For more than 2,000 years the Chinese economy operated under a type of feudal system; land was concentrated in the hands of a relatively small group of landowners whose livelihood depended on rents from their peasant tenants. Further adding to the peasant farmers’ burden were agricultural taxes levied by the imperial government and crop yields subject to drought and floods. Early industry and commerce were dominated by government monopolies and other forms of state control. By the 11th century ad under the Song dynasty, China had developed a sophisticated commercial economy, with paper money and emerging forms of banking. However, under the Ming dynasty innovation lapsed. Under the Qing dynasty, China enjoyed another age of great prosperity and expanding population, but this was followed by economic stagnation and internal strife.
The conclusion of the Opium Wars in 1860 formally initiated a period of Western penetration of China from the coastal treaty ports. Railways were constructed, and some Western-style industrial development was begun. Such activity had little impact, however, on the overall Chinese economy. In effect, China was carved up into a number of competing colonial spheres of influence. Japan, which tried to attach China to its East Asia Co-Prosperity Sphere in the 1930s and 1940s, was able to create only isolated nodes of a modern industrialized economy.
The Chinese Communist Party emerged in the 1920s in the midst of a mounting economic crisis caused by foreign intervention and increased landlord influence in the countryside. For more than two decades, it expanded its control over large rural areas by introducing an agrarian programme based on the control of rent and usury, and by giving power to peasant associations.
On October 1, 1949, the Communist Party successfully established a unified national government and economy on the mainland for the first time since the end of the imperial period in 1912. From 1949 to 1952 the emphasis was on halting inflation and ending food shortages and unemployment. The new government initiated a land reform programme that redistributed land to 300 million poor peasants.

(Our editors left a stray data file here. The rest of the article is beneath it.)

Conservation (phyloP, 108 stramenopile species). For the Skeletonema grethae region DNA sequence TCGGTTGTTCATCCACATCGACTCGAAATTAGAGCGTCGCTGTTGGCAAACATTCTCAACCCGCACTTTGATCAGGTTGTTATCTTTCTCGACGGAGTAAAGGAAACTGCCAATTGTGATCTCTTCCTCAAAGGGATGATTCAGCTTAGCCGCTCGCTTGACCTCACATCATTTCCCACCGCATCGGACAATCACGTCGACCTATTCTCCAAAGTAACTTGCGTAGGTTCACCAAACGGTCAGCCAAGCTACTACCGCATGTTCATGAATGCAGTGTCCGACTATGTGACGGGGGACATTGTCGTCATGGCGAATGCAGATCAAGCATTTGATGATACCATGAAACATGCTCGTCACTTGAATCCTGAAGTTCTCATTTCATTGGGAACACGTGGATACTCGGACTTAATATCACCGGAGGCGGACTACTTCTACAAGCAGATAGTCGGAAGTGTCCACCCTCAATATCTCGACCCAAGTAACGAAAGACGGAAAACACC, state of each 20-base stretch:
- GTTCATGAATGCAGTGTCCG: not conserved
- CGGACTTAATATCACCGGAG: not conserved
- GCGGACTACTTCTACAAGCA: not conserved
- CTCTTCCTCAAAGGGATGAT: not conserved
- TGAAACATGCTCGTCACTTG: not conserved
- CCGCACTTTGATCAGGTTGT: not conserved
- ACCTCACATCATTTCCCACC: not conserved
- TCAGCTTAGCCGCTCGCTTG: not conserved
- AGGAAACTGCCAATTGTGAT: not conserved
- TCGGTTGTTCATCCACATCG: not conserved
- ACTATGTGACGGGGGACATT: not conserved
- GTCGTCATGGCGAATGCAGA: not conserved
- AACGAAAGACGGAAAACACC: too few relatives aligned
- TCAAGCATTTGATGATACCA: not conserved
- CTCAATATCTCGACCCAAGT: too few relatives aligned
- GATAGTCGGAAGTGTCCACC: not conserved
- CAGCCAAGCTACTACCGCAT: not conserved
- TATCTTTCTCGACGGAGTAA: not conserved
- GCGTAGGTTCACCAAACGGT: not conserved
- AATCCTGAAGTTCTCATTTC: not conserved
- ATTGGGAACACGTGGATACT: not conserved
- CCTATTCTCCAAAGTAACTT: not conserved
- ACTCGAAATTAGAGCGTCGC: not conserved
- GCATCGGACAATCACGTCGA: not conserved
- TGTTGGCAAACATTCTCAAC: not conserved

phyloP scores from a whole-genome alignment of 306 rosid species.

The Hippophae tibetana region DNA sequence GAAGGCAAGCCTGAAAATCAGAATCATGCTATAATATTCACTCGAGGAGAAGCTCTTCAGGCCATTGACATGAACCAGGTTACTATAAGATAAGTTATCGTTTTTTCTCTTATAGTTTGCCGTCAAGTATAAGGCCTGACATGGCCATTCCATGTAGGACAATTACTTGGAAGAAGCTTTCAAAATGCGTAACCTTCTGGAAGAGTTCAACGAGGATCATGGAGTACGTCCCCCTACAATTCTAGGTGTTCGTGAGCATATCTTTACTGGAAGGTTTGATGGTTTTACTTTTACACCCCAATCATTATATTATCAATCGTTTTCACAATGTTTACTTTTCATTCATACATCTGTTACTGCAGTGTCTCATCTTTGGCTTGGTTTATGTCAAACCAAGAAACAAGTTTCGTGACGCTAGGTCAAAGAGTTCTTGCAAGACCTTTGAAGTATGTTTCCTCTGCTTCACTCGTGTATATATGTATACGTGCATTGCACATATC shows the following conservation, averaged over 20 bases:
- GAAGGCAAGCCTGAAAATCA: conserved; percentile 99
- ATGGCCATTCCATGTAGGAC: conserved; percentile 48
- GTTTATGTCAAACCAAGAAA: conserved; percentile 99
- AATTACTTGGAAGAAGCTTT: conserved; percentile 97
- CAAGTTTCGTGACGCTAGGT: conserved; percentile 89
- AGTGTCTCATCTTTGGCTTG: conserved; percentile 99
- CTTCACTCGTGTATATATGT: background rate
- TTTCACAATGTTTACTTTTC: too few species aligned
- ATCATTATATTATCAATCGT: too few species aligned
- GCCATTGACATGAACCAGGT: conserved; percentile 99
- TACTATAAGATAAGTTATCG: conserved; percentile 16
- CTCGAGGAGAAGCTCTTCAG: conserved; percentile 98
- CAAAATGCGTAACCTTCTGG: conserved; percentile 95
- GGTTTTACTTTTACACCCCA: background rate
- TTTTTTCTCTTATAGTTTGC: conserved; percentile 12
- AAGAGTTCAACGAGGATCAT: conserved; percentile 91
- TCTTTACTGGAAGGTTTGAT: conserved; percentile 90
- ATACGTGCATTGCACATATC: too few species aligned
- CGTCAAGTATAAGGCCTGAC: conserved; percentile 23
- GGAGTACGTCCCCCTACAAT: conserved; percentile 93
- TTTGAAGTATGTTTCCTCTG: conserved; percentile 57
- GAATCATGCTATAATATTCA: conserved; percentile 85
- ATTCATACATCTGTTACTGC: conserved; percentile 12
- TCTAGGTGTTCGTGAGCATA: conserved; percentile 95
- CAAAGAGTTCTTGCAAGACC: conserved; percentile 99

Under the first five-year plan (1953-1957), 92 per cent of the agricultural population was organized into cooperative farms. In 1958 the rural people’s communes were established, and these dominated agriculture in China until the early 1980s. The commune was based on the collective ownership of all land and major tools by its members, who produced mainly to meet state planning targets and who were rewarded according to the work they performed, although basic necessities were guaranteed to all members. In the urban-industrial sector, state ownership of property and of industrial and commercial enterprises was gradually extended. Industry grew steadily from heavy investment under the first five-year plan, and the state-owned sector achieved an overwhelming importance. The second five-year plan was introduced in 1958, and in the summer of that year the regime embarked on its much-publicized Great Leap Forward. This programme was characterized by large investments in heavy industry and the establishment of small-scale versions of such industries as steel refining.